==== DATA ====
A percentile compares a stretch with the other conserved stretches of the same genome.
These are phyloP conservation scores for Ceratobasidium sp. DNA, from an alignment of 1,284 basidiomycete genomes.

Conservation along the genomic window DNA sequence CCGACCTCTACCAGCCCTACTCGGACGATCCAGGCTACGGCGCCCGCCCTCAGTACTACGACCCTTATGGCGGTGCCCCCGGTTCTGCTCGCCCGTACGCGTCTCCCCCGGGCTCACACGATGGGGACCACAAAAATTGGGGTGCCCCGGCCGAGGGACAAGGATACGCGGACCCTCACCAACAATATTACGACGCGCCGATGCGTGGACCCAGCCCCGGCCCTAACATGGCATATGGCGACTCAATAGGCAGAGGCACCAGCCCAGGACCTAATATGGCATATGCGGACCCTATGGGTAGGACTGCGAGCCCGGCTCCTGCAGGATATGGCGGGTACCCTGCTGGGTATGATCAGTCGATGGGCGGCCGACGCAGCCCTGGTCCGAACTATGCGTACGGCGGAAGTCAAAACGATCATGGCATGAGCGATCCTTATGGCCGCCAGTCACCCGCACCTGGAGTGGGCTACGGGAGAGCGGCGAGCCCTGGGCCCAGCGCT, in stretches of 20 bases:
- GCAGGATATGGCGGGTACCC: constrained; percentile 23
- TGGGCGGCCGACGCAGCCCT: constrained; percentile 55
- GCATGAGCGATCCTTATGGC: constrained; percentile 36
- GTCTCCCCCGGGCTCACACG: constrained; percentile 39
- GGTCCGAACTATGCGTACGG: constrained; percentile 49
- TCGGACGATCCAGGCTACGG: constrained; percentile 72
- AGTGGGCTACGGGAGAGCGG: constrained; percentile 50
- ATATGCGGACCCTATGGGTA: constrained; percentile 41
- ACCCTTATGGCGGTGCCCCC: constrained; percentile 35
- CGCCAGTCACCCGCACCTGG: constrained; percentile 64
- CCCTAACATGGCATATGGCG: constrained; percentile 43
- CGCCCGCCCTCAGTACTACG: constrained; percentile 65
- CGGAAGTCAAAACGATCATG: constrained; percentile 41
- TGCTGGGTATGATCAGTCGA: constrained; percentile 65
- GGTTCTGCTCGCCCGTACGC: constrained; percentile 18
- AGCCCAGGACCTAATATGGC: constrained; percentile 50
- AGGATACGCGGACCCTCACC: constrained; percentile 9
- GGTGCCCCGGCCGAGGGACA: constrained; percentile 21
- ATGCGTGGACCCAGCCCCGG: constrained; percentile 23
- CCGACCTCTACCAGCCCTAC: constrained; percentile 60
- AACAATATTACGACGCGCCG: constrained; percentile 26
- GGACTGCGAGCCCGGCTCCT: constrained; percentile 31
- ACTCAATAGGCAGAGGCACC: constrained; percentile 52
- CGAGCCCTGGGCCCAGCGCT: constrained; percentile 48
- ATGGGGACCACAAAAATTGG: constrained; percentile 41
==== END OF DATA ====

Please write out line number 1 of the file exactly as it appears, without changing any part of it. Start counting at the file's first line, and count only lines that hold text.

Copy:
A percentile compares a stretch with the other conserved stretches of the same genome.